New Anti-Smoking Advertising Campaign Is Another Shocker

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NHS' smoke free 'anti-smoking advertising'

NHS Smokefree Health Harms advertising campaign highlights the toxic effect of smoking on the heart, brain and lungs. And it’s not a pretty sight.

NHS Smokefree poster advertising campaign

At the time of year when most smokers give some serious thought to quitting smoking, Public Health England and the NHS are offering a not-so-subtle reminder of why this probably would be a New Year’s Resolution worth doing – and seeing through all the way to the end.

The NHS Smokefree Health Harms advertising campaign is highlighting the serious damage that smoking causes the body. Using computer graphics imagery (CGI), the TV ad shows the flow of dirty blood caused by inhaling the dangerous chemicals found in cigarettes, such as the highly toxic poisons arsenic and cyanide. These chemicals enter the bloodstream and cause damage to all of the body’s major organs – including the heart, lungs and brain.

The brain is particularly vulnerable to these toxins, leading to a faster decline in functionality and an increased risk of stroke and dementia. Research published in the New England Journal of Medicine shows that smokers are twice as likely to die from a stroke than non-smokers.

“We know about the serious effect smoking has on the heart and lungs but smokers need to be aware of how much potential damage is being done to the brain and other vital organs through toxins in cigarettes entering the blood,” says chief medical officer Professor Dame Sally Davies. “Smoking is the major cause of premature death, with one in two smokers dying prematurely from smoking related diseases, and it is extremely worrying that people still underestimate the health harms associated with it.”

“However, it is not all doom and gloom for smokers looking to quit this New Year,” she adds. “Within five years of stopping smoking, your risk of stroke can be reduced to the same as a lifetime non-smoker.”

Shocking Advertising Campaign

The new Smokefree campaign is being supported by the aforementioned TV advert – click the play button below to watch the YouTube version of it – along with billboards, posters, leaflets and various digital marketing assets.

Search Smokefree Online

The NHS are hoping that if you can see the damage that smoking is causing to your body, you’ll want to stop. That’s why they’ve also set up the free NHS Smokefree website and other resources to help people quit smoking.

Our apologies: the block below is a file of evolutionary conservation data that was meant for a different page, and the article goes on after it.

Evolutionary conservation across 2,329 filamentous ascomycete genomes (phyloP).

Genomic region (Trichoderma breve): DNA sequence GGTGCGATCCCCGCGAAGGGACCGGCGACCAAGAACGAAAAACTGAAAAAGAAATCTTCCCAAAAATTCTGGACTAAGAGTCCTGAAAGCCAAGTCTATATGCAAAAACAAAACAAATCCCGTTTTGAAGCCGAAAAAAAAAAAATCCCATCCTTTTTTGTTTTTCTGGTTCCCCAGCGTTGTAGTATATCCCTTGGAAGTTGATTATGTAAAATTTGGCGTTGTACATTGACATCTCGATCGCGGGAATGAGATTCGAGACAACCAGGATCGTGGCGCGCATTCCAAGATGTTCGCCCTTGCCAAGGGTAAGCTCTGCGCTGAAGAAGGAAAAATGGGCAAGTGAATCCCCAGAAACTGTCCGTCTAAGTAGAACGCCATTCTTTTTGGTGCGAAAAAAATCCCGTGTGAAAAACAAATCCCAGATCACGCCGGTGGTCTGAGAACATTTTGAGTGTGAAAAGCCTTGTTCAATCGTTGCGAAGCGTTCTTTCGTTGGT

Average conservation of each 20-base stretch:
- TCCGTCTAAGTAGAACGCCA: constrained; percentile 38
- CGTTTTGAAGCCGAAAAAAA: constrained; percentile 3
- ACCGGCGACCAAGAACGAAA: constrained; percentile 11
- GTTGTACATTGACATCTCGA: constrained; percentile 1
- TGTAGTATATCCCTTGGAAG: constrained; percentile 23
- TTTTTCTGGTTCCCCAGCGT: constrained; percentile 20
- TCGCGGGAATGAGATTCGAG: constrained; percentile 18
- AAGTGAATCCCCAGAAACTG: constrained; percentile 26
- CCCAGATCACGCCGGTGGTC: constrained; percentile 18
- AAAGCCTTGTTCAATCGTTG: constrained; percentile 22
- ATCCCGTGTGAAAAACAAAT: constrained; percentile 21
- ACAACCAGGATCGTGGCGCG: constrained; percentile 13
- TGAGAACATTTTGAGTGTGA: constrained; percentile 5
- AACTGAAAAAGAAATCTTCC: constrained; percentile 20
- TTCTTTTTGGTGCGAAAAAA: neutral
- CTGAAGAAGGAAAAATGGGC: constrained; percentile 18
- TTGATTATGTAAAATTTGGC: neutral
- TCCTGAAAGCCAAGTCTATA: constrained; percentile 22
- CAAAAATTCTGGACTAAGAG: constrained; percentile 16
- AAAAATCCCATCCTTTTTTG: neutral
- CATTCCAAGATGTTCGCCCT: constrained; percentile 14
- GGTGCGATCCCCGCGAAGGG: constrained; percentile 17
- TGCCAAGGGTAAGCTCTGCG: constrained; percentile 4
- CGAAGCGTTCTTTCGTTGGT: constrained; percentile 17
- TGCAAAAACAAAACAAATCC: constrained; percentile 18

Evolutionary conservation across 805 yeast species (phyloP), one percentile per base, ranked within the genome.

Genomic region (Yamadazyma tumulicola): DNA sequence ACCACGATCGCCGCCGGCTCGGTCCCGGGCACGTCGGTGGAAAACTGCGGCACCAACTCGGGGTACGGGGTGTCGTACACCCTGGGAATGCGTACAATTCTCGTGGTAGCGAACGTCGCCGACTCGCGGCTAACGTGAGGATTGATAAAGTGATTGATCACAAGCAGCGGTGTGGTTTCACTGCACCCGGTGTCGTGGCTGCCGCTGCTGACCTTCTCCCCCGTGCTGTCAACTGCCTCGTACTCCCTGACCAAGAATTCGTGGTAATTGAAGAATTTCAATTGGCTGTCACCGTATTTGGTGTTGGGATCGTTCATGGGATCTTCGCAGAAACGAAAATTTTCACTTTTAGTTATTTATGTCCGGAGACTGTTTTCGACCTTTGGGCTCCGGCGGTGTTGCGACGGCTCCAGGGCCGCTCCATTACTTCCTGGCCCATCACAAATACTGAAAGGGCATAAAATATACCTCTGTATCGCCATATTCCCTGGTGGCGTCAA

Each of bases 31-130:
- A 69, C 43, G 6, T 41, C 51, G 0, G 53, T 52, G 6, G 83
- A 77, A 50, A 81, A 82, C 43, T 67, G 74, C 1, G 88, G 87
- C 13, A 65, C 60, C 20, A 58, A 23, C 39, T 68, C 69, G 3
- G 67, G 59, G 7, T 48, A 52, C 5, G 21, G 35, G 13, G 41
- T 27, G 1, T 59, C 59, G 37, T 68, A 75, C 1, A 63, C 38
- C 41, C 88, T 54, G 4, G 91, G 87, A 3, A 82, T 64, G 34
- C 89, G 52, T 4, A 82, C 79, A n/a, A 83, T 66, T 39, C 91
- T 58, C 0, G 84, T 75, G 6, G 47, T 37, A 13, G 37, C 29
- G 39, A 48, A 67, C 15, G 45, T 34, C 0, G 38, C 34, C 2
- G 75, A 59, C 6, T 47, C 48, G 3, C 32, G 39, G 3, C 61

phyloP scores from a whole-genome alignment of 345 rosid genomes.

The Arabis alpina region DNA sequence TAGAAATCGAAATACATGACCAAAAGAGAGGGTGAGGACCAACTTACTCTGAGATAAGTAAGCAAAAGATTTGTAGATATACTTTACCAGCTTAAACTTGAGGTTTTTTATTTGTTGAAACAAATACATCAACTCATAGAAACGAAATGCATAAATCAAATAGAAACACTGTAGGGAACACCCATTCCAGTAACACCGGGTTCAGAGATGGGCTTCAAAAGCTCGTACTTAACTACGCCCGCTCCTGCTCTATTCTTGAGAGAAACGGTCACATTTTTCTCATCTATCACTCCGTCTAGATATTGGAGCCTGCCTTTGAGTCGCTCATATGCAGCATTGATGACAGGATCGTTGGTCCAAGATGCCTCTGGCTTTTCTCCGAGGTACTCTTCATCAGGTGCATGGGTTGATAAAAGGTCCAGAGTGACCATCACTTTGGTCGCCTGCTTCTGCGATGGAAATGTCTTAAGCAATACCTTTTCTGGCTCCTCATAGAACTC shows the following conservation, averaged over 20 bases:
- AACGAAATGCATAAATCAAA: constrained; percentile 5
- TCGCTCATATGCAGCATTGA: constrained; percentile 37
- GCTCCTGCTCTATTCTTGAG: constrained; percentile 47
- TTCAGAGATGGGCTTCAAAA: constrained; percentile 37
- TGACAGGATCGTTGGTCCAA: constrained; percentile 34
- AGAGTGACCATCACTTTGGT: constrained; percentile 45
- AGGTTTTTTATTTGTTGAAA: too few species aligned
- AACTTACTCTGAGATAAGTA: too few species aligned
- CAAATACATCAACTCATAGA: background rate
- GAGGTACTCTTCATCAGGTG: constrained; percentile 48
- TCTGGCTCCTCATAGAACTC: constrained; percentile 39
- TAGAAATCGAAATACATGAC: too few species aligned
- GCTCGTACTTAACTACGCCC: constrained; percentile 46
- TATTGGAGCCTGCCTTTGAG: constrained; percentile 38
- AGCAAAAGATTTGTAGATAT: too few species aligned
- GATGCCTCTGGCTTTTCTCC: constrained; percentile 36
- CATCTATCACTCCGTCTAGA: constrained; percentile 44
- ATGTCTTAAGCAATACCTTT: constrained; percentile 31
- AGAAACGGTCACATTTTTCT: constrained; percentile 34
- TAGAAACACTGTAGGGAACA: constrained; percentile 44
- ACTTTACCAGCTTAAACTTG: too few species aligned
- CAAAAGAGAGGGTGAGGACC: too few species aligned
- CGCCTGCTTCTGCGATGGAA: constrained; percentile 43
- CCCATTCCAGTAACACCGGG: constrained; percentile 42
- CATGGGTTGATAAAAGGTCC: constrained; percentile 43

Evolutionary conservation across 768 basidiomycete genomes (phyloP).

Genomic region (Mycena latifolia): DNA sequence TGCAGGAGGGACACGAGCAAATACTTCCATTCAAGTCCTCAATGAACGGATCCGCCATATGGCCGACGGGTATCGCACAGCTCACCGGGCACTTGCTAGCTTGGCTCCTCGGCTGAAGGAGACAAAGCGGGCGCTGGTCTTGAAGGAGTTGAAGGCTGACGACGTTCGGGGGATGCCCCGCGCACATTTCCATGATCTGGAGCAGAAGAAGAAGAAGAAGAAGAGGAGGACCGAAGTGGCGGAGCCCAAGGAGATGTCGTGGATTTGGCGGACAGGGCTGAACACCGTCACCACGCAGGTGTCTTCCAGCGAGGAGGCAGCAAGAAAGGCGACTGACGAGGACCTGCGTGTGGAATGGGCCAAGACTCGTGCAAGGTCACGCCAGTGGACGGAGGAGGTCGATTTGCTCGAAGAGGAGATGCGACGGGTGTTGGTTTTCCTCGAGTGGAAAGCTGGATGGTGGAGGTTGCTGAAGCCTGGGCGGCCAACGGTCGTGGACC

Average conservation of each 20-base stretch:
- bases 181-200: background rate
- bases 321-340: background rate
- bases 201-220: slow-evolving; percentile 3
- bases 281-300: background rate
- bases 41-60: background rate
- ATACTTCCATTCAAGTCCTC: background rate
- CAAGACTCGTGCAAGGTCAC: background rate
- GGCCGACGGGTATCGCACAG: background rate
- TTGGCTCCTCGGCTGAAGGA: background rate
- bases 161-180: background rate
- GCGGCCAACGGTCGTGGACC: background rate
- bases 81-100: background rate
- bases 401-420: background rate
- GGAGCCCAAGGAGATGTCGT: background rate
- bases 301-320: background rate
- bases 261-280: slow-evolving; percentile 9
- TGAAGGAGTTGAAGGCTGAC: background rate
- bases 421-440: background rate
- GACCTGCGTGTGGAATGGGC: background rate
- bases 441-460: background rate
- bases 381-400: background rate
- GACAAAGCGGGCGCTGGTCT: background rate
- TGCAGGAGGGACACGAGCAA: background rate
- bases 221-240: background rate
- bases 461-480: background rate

NHS Quit Smoking leaflet A5 front

NHS Quit Smoking leaflet A5 back

NHS Quit Smoking poster A4

12 COMMENTS

  1. People need more than just scare tactics to help them, if the government really want people to stop smoking they would offer more help in terms of counselling for smokers rather than spending large amounts of money on extravagant ad campaigns

  2. It’s a dilemma isn’t it? The government gets billions in tax revenue from the sale of cigarettes and tobacco but still want people to give up.
    IMHO – the advertising won’t have much affect. Scare tactics won’t stop the smokers.
    As long as they smoke well away from me and my family I don’t give a hoot.

  3. In my opinion, I don’t think this advert will be very effective as shocking/scaring people to stop smoking will only have a short term effect. They have to want to give because they want to not because someone else wants them to.

  4. If the government really wants to reduce smoking it can start forcing manufacturers to use plain packets to stop the advertising branded packets provide and reduce certain brands “street cred” amongst the young.

  5. My daughter who is 17 smokes we found out about 6 months ago. I wish there was more help and guidance in schools for the young ones, it really scares me that she smokes but at that age I can only advise and guide her 🙁

  6. The problem with this ad is that it’s just not that believable – no one will belie that exactly what is shown will happen on every inhale – they expect it’s been exaggerated

  7. I agree with Jenny S. Scare tactics might deter some smokers/would be smokers, but the smoking in public places ban will lead to many lives saved.

  8. Rather than an advert that uses scare tactics why not publish some good news stories eg since smoking was banned in public places incidence of cancer has fallen by x?

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